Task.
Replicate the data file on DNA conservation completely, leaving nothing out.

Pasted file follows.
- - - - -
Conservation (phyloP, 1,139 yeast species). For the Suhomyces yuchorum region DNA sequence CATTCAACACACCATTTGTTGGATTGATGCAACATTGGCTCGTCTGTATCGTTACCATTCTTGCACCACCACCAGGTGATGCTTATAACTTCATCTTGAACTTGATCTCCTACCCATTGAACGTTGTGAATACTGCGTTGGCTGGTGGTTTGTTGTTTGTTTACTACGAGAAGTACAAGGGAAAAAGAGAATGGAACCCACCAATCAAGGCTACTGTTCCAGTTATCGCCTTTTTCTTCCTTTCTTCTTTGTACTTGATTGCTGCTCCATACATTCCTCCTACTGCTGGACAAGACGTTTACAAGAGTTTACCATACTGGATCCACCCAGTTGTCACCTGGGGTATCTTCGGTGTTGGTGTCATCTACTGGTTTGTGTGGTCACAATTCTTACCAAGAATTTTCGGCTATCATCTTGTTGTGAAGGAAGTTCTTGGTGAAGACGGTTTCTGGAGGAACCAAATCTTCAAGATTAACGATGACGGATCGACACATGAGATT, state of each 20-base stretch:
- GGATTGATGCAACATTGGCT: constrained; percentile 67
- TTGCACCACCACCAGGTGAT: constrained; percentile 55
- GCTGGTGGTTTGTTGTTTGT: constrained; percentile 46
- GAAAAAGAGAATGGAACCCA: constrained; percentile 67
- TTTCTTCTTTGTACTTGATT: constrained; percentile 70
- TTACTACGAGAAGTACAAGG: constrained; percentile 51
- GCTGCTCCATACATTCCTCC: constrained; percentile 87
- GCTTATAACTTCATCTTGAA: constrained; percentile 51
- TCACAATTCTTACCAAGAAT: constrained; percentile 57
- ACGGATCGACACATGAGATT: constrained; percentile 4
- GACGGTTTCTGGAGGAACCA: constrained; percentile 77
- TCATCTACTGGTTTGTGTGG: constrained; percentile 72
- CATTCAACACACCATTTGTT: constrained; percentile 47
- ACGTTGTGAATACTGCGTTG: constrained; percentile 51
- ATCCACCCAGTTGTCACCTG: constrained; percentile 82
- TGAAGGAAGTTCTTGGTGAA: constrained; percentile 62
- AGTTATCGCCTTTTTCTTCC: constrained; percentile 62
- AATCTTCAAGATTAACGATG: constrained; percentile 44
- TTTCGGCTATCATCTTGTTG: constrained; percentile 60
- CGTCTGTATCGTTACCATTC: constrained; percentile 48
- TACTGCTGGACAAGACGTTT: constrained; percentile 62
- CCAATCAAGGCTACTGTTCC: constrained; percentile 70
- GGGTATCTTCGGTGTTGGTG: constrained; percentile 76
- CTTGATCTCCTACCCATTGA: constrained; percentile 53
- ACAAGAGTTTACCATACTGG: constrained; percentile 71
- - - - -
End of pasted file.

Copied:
Conservation (phyloP, 1,139 yeast species). For the Suhomyces yuchorum region DNA sequence CATTCAACACACCATTTGTTGGATTGATGCAACATTGGCTCGTCTGTATCGTTACCATTCTTGCACCACCACCAGGTGATGCTTATAACTTCATCTTGAACTTGATCTCCTACCCATTGAACGTTGTGAATACTGCGTTGGCTGGTGGTTTGTTGTTTGTTTACTACGAGAAGTACAAGGGAAAAAGAGAATGGAACCCACCAATCAAGGCTACTGTTCCAGTTATCGCCTTTTTCTTCCTTTCTTCTTTGTACTTGATTGCTGCTCCATACATTCCTCCTACTGCTGGACAAGACGTTTACAAGAGTTTACCATACTGGATCCACCCAGTTGTCACCTGGGGTATCTTCGGTGTTGGTGTCATCTACTGGTTTGTGTGGTCACAATTCTTACCAAGAATTTTCGGCTATCATCTTGTTGTGAAGGAAGTTCTTGGTGAAGACGGTTTCTGGAGGAACCAAATCTTCAAGATTAACGATGACGGATCGACACATGAGATT, state of each 20-base stretch:
- GGATTGATGCAACATTGGCT: constrained; percentile 67
- TTGCACCACCACCAGGTGAT: constrained; percentile 55
- GCTGGTGGTTTGTTGTTTGT: constrained; percentile 46
- GAAAAAGAGAATGGAACCCA: constrained; percentile 67
- TTTCTTCTTTGTACTTGATT: constrained; percentile 70
- TTACTACGAGAAGTACAAGG: constrained; percentile 51
- GCTGCTCCATACATTCCTCC: constrained; percentile 87
- GCTTATAACTTCATCTTGAA: constrained; percentile 51
- TCACAATTCTTACCAAGAAT: constrained; percentile 57
- ACGGATCGACACATGAGATT: constrained; percentile 4
- GACGGTTTCTGGAGGAACCA: constrained; percentile 77
- TCATCTACTGGTTTGTGTGG: constrained; percentile 72
- CATTCAACACACCATTTGTT: constrained; percentile 47
- ACGTTGTGAATACTGCGTTG: constrained; percentile 51
- ATCCACCCAGTTGTCACCTG: constrained; percentile 82
- TGAAGGAAGTTCTTGGTGAA: constrained; percentile 62
- AGTTATCGCCTTTTTCTTCC: constrained; percentile 62
- AATCTTCAAGATTAACGATG: constrained; percentile 44
- TTTCGGCTATCATCTTGTTG: constrained; percentile 60
- CGTCTGTATCGTTACCATTC: constrained; percentile 48
- TACTGCTGGACAAGACGTTT: constrained; percentile 62
- CCAATCAAGGCTACTGTTCC: constrained; percentile 70
- GGGTATCTTCGGTGTTGGTG: constrained; percentile 76
- CTTGATCTCCTACCCATTGA: constrained; percentile 53
- ACAAGAGTTTACCATACTGG: constrained; percentile 71